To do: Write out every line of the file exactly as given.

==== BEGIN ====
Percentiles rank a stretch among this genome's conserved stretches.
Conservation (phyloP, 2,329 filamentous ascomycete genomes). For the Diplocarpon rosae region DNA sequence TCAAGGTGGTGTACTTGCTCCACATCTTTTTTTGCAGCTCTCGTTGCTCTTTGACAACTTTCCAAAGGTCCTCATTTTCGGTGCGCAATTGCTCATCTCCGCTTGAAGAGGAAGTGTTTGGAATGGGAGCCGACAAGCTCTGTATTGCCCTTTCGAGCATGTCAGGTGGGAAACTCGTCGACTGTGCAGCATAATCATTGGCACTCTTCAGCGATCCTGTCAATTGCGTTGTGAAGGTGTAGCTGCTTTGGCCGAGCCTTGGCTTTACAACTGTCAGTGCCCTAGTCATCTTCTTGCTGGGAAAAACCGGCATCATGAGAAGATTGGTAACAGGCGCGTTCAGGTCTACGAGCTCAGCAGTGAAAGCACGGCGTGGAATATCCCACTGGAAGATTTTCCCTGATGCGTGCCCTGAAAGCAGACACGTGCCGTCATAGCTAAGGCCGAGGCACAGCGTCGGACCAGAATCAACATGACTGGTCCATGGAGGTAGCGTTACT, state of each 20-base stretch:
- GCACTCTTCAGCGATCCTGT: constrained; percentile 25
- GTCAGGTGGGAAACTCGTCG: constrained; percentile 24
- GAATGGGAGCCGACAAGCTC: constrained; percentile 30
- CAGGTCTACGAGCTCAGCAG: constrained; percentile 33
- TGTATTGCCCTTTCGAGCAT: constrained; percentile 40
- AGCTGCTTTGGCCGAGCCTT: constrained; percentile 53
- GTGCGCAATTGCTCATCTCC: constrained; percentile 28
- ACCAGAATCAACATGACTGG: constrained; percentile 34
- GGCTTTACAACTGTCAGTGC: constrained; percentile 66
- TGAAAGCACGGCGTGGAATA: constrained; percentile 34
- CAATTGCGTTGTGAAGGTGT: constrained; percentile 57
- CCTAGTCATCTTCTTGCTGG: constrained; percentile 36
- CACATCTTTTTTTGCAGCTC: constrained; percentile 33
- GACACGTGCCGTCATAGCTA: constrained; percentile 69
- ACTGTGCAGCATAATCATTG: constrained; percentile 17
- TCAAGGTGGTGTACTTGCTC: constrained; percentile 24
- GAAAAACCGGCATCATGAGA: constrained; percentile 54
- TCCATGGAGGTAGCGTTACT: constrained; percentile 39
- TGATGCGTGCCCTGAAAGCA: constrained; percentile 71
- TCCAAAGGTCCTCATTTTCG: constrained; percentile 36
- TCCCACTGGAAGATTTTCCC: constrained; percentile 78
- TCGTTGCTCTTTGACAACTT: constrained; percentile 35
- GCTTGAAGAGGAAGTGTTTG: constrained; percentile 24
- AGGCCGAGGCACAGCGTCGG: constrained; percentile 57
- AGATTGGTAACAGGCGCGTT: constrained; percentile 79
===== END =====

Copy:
Percentiles rank a stretch among this genome's conserved stretches.
Conservation (phyloP, 2,329 filamentous ascomycete genomes). For the Diplocarpon rosae region DNA sequence TCAAGGTGGTGTACTTGCTCCACATCTTTTTTTGCAGCTCTCGTTGCTCTTTGACAACTTTCCAAAGGTCCTCATTTTCGGTGCGCAATTGCTCATCTCCGCTTGAAGAGGAAGTGTTTGGAATGGGAGCCGACAAGCTCTGTATTGCCCTTTCGAGCATGTCAGGTGGGAAACTCGTCGACTGTGCAGCATAATCATTGGCACTCTTCAGCGATCCTGTCAATTGCGTTGTGAAGGTGTAGCTGCTTTGGCCGAGCCTTGGCTTTACAACTGTCAGTGCCCTAGTCATCTTCTTGCTGGGAAAAACCGGCATCATGAGAAGATTGGTAACAGGCGCGTTCAGGTCTACGAGCTCAGCAGTGAAAGCACGGCGTGGAATATCCCACTGGAAGATTTTCCCTGATGCGTGCCCTGAAAGCAGACACGTGCCGTCATAGCTAAGGCCGAGGCACAGCGTCGGACCAGAATCAACATGACTGGTCCATGGAGGTAGCGTTACT, state of each 20-base stretch:
- GCACTCTTCAGCGATCCTGT: constrained; percentile 25
- GTCAGGTGGGAAACTCGTCG: constrained; percentile 24
- GAATGGGAGCCGACAAGCTC: constrained; percentile 30
- CAGGTCTACGAGCTCAGCAG: constrained; percentile 33
- TGTATTGCCCTTTCGAGCAT: constrained; percentile 40
- AGCTGCTTTGGCCGAGCCTT: constrained; percentile 53
- GTGCGCAATTGCTCATCTCC: constrained; percentile 28
- ACCAGAATCAACATGACTGG: constrained; percentile 34
- GGCTTTACAACTGTCAGTGC: constrained; percentile 66
- TGAAAGCACGGCGTGGAATA: constrained; percentile 34
- CAATTGCGTTGTGAAGGTGT: constrained; percentile 57
- CCTAGTCATCTTCTTGCTGG: constrained; percentile 36
- CACATCTTTTTTTGCAGCTC: constrained; percentile 33
- GACACGTGCCGTCATAGCTA: constrained; percentile 69
- ACTGTGCAGCATAATCATTG: constrained; percentile 17
- TCAAGGTGGTGTACTTGCTC: constrained; percentile 24
- GAAAAACCGGCATCATGAGA: constrained; percentile 54
- TCCATGGAGGTAGCGTTACT: constrained; percentile 39
- TGATGCGTGCCCTGAAAGCA: constrained; percentile 71
- TCCAAAGGTCCTCATTTTCG: constrained; percentile 36
- TCCCACTGGAAGATTTTCCC: constrained; percentile 78
- TCGTTGCTCTTTGACAACTT: constrained; percentile 35
- GCTTGAAGAGGAAGTGTTTG: constrained; percentile 24
- AGGCCGAGGCACAGCGTCGG: constrained; percentile 57
- AGATTGGTAACAGGCGCGTT: constrained; percentile 79